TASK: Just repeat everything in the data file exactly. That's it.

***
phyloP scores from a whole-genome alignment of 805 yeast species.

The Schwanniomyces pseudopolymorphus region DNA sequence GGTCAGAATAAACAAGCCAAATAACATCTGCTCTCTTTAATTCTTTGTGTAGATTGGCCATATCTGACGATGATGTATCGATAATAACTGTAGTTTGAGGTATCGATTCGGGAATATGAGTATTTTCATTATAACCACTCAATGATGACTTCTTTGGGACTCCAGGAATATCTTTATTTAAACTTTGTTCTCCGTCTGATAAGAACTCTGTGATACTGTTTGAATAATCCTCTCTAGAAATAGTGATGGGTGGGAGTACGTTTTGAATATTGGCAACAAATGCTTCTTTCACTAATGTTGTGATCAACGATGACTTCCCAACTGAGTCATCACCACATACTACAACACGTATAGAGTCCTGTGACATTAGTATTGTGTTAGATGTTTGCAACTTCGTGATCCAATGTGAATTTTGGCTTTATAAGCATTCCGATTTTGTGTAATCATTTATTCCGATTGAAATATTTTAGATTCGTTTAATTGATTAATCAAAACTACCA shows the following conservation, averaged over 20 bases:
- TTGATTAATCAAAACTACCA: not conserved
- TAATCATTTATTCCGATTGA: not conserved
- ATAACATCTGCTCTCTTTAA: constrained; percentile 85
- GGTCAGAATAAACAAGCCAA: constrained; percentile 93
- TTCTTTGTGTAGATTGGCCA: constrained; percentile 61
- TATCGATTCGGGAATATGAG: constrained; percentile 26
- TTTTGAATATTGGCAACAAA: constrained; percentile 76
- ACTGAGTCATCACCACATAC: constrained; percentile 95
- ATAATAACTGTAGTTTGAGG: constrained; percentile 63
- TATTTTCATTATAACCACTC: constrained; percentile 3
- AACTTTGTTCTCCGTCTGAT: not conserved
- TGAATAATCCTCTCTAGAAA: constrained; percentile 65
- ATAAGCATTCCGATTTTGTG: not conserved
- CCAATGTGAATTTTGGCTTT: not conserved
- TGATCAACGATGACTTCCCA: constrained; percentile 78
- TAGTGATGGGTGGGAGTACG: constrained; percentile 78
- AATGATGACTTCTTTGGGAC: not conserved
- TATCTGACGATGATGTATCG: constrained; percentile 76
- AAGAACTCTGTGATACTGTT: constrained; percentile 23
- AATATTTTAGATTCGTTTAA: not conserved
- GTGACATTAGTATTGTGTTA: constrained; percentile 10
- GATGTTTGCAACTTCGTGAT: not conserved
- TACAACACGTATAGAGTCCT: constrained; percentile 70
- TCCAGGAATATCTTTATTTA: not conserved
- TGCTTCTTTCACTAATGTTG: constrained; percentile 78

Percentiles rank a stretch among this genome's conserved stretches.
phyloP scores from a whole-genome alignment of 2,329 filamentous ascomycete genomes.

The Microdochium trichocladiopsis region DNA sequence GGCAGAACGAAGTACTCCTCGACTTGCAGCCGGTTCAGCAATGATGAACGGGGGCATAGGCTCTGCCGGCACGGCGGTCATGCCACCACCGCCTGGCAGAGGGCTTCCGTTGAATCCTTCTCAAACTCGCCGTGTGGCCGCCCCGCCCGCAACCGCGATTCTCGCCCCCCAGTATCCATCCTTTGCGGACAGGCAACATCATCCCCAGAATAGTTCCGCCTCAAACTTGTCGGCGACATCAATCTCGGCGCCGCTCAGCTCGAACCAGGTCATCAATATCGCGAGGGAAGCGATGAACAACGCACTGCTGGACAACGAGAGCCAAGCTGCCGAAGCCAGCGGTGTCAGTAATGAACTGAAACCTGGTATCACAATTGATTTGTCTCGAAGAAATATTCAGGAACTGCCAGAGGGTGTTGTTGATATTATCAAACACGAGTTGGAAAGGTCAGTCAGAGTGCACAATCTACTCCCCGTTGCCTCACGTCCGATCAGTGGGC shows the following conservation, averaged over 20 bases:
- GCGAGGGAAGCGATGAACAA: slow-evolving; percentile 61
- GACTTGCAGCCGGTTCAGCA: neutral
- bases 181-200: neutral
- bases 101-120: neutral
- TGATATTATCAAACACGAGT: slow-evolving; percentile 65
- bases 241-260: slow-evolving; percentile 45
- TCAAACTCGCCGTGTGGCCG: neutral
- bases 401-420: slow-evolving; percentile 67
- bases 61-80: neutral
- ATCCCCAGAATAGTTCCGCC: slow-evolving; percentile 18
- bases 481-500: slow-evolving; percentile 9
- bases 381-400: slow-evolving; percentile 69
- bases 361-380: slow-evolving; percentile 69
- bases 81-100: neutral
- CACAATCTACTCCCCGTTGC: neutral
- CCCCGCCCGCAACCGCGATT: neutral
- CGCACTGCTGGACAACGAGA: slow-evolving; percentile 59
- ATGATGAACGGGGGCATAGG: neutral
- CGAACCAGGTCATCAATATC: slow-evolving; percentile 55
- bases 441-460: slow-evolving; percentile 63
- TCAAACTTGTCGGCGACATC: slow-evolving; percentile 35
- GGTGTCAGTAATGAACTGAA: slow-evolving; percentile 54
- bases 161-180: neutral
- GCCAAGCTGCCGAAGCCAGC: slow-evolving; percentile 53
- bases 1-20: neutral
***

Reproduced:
phyloP scores from a whole-genome alignment of 805 yeast species.

The Schwanniomyces pseudopolymorphus region DNA sequence GGTCAGAATAAACAAGCCAAATAACATCTGCTCTCTTTAATTCTTTGTGTAGATTGGCCATATCTGACGATGATGTATCGATAATAACTGTAGTTTGAGGTATCGATTCGGGAATATGAGTATTTTCATTATAACCACTCAATGATGACTTCTTTGGGACTCCAGGAATATCTTTATTTAAACTTTGTTCTCCGTCTGATAAGAACTCTGTGATACTGTTTGAATAATCCTCTCTAGAAATAGTGATGGGTGGGAGTACGTTTTGAATATTGGCAACAAATGCTTCTTTCACTAATGTTGTGATCAACGATGACTTCCCAACTGAGTCATCACCACATACTACAACACGTATAGAGTCCTGTGACATTAGTATTGTGTTAGATGTTTGCAACTTCGTGATCCAATGTGAATTTTGGCTTTATAAGCATTCCGATTTTGTGTAATCATTTATTCCGATTGAAATATTTTAGATTCGTTTAATTGATTAATCAAAACTACCA shows the following conservation, averaged over 20 bases:
- TTGATTAATCAAAACTACCA: not conserved
- TAATCATTTATTCCGATTGA: not conserved
- ATAACATCTGCTCTCTTTAA: constrained; percentile 85
- GGTCAGAATAAACAAGCCAA: constrained; percentile 93
- TTCTTTGTGTAGATTGGCCA: constrained; percentile 61
- TATCGATTCGGGAATATGAG: constrained; percentile 26
- TTTTGAATATTGGCAACAAA: constrained; percentile 76
- ACTGAGTCATCACCACATAC: constrained; percentile 95
- ATAATAACTGTAGTTTGAGG: constrained; percentile 63
- TATTTTCATTATAACCACTC: constrained; percentile 3
- AACTTTGTTCTCCGTCTGAT: not conserved
- TGAATAATCCTCTCTAGAAA: constrained; percentile 65
- ATAAGCATTCCGATTTTGTG: not conserved
- CCAATGTGAATTTTGGCTTT: not conserved
- TGATCAACGATGACTTCCCA: constrained; percentile 78
- TAGTGATGGGTGGGAGTACG: constrained; percentile 78
- AATGATGACTTCTTTGGGAC: not conserved
- TATCTGACGATGATGTATCG: constrained; percentile 76
- AAGAACTCTGTGATACTGTT: constrained; percentile 23
- AATATTTTAGATTCGTTTAA: not conserved
- GTGACATTAGTATTGTGTTA: constrained; percentile 10
- GATGTTTGCAACTTCGTGAT: not conserved
- TACAACACGTATAGAGTCCT: constrained; percentile 70
- TCCAGGAATATCTTTATTTA: not conserved
- TGCTTCTTTCACTAATGTTG: constrained; percentile 78

Percentiles rank a stretch among this genome's conserved stretches.
phyloP scores from a whole-genome alignment of 2,329 filamentous ascomycete genomes.

The Microdochium trichocladiopsis region DNA sequence GGCAGAACGAAGTACTCCTCGACTTGCAGCCGGTTCAGCAATGATGAACGGGGGCATAGGCTCTGCCGGCACGGCGGTCATGCCACCACCGCCTGGCAGAGGGCTTCCGTTGAATCCTTCTCAAACTCGCCGTGTGGCCGCCCCGCCCGCAACCGCGATTCTCGCCCCCCAGTATCCATCCTTTGCGGACAGGCAACATCATCCCCAGAATAGTTCCGCCTCAAACTTGTCGGCGACATCAATCTCGGCGCCGCTCAGCTCGAACCAGGTCATCAATATCGCGAGGGAAGCGATGAACAACGCACTGCTGGACAACGAGAGCCAAGCTGCCGAAGCCAGCGGTGTCAGTAATGAACTGAAACCTGGTATCACAATTGATTTGTCTCGAAGAAATATTCAGGAACTGCCAGAGGGTGTTGTTGATATTATCAAACACGAGTTGGAAAGGTCAGTCAGAGTGCACAATCTACTCCCCGTTGCCTCACGTCCGATCAGTGGGC shows the following conservation, averaged over 20 bases:
- GCGAGGGAAGCGATGAACAA: slow-evolving; percentile 61
- GACTTGCAGCCGGTTCAGCA: neutral
- bases 181-200: neutral
- bases 101-120: neutral
- TGATATTATCAAACACGAGT: slow-evolving; percentile 65
- bases 241-260: slow-evolving; percentile 45
- TCAAACTCGCCGTGTGGCCG: neutral
- bases 401-420: slow-evolving; percentile 67
- bases 61-80: neutral
- ATCCCCAGAATAGTTCCGCC: slow-evolving; percentile 18
- bases 481-500: slow-evolving; percentile 9
- bases 381-400: slow-evolving; percentile 69
- bases 361-380: slow-evolving; percentile 69
- bases 81-100: neutral
- CACAATCTACTCCCCGTTGC: neutral
- CCCCGCCCGCAACCGCGATT: neutral
- CGCACTGCTGGACAACGAGA: slow-evolving; percentile 59
- ATGATGAACGGGGGCATAGG: neutral
- CGAACCAGGTCATCAATATC: slow-evolving; percentile 55
- bases 441-460: slow-evolving; percentile 63
- TCAAACTTGTCGGCGACATC: slow-evolving; percentile 35
- GGTGTCAGTAATGAACTGAA: slow-evolving; percentile 54
- bases 161-180: neutral
- GCCAAGCTGCCGAAGCCAGC: slow-evolving; percentile 53
- bases 1-20: neutral